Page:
Okay.
Just -- oh, the willows have all grown up. You can't miss
it.
Is that an old-time trail, do you think, like an old wagon
trail?
It is an original trail.
Mm hmm (affirmative).
Yeah. They used to drive horses over that. And then early
days, that's where they had to go. They couldn't travel by
horse team, you know, going through the valleys like we're
doing now.
Mm hmm (affirmative).
They had to stay on the ridges, get on the high ground.
Excuse me, I got to (indiscernible).
Sure.
(Off record)
(On record)
Q Okay. Well.. ...
A Well.. . . .
Q What we have shown here is a winter trail. Okay. Now
remember these are the older trails.
A Yeah. Let's see.....
Q Summer trail on here.
A This is Long.
Long and.....
Yeah. Well, this is ..... ..... this is Sulatna?
Yeah. And this is a winter road when they'd go by horse
team with sleds and everything. Of course, this is the
summer road. And where's -- yeah, that's Sulatna Crossing
right there. Yeah. And of course, the road's like -- well,
of course, from there -- no, wait a minute. There's a
monument -- yeah, a Monument right there. That's the end of
the road right now, see, Monument?
Mrn hmm (affirmative).
That's the end of the road. That's as far as you can drive
out right now. See, before the road we used to drive all
the way over to Poorman. Where's Poorman? Over here, see.
We used to drive all the way over there. Now you can't do
it, you're -- well, Monument (indiscernible).
Yeah.
Yeah. Monument Creek, that's as far as you can go, in fact,
just one mile from this side you'd have to turn around. I
was out there the other day -- a couple of days ago.
Was that Wild Goose Roadhouse here when you .....
On Long, yes.
On Long? Do you remember that?
Oh, I stayed in that place a good many years.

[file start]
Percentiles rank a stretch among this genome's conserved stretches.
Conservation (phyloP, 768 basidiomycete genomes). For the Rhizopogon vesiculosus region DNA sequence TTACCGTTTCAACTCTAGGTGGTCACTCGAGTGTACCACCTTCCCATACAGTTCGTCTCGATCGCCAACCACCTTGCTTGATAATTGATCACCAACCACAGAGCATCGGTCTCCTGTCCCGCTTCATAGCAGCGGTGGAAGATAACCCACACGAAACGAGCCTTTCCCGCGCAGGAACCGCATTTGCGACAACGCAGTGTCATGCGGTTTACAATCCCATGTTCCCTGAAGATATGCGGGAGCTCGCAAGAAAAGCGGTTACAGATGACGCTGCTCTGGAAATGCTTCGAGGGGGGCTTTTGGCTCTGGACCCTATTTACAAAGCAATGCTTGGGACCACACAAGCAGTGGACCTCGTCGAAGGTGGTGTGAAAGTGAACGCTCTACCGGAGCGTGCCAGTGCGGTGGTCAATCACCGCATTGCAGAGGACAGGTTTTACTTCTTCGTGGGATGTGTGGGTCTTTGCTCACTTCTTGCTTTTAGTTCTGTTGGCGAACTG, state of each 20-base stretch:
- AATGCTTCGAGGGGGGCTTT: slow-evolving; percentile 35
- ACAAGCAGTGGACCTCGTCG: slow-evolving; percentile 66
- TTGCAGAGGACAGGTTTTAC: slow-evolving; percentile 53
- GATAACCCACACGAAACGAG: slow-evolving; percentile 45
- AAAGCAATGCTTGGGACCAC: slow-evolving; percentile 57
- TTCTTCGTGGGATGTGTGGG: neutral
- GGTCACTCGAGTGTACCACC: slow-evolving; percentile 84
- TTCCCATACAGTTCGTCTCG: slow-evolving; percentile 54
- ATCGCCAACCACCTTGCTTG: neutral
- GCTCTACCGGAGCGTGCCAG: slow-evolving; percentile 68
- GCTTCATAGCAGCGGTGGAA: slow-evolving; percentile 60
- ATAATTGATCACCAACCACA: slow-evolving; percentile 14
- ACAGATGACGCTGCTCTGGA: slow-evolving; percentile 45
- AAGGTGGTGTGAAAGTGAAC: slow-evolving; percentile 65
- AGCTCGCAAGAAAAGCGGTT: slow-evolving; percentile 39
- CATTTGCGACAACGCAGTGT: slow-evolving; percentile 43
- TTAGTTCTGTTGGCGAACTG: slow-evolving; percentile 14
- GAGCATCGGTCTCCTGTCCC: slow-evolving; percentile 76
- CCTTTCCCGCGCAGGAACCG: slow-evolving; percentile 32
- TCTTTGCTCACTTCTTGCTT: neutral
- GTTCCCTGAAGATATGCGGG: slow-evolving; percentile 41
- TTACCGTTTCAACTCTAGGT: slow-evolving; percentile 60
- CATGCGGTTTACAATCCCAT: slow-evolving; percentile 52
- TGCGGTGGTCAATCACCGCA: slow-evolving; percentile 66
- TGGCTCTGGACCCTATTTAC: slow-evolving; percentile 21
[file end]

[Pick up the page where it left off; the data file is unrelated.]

Did you?
Oh, yeah. Yeah. That was two-story, I believe. It had a
lot of rooms in there, oh, there must be 12, 15 rooms or
more in there. They have a nice roadhouse -- nice
roadhouse.
Who ran that, do you remember?
Hmm?
Who ran that?
Shan Walker was the last one. Jesus, (indiscernible).
Goddamned. I got to change clothes anyway, the whole
goddamned works.
Yeah, okay. And then just quickly here, did you ever stay
in any roadhouse down at Poorman?
Oh, yeah. Yeah, I stayed there a lot of times. And Joe
Jesse was the one that ran the roadhouse when I first come
here.
Who?
Joe Jesse in the early '30s. And, of course, the Porkapiles
took over afterwards. They bought him out. But it didn't
last too long, see, well, World War I1 just took everybody
out of here, machinery and all, all of your modern
equipment, you know, like drag lines and Cats. The
government took it all over. They just walked everything
out of here, put them on the boat here and ship them. They
took every piece of equipment out of here.
Hmm. How about Sulatna? There was a roadhouse there, I
think, too, at one time.
Oh, yeah, Sulatna Crossing. Yeah, I stayed there. I stayed
there quite a lot, too. Yeah, they had a big horse barn
there -- nice roadhouse. But this guy that I was driving
for, he owned the place, see, so I got the keys, so I'd just
go in and make a fire and do my own cooking and everything,
you know, in case I get stuck, you know, get in there,
they -- and I stayed there. I stayed there a good many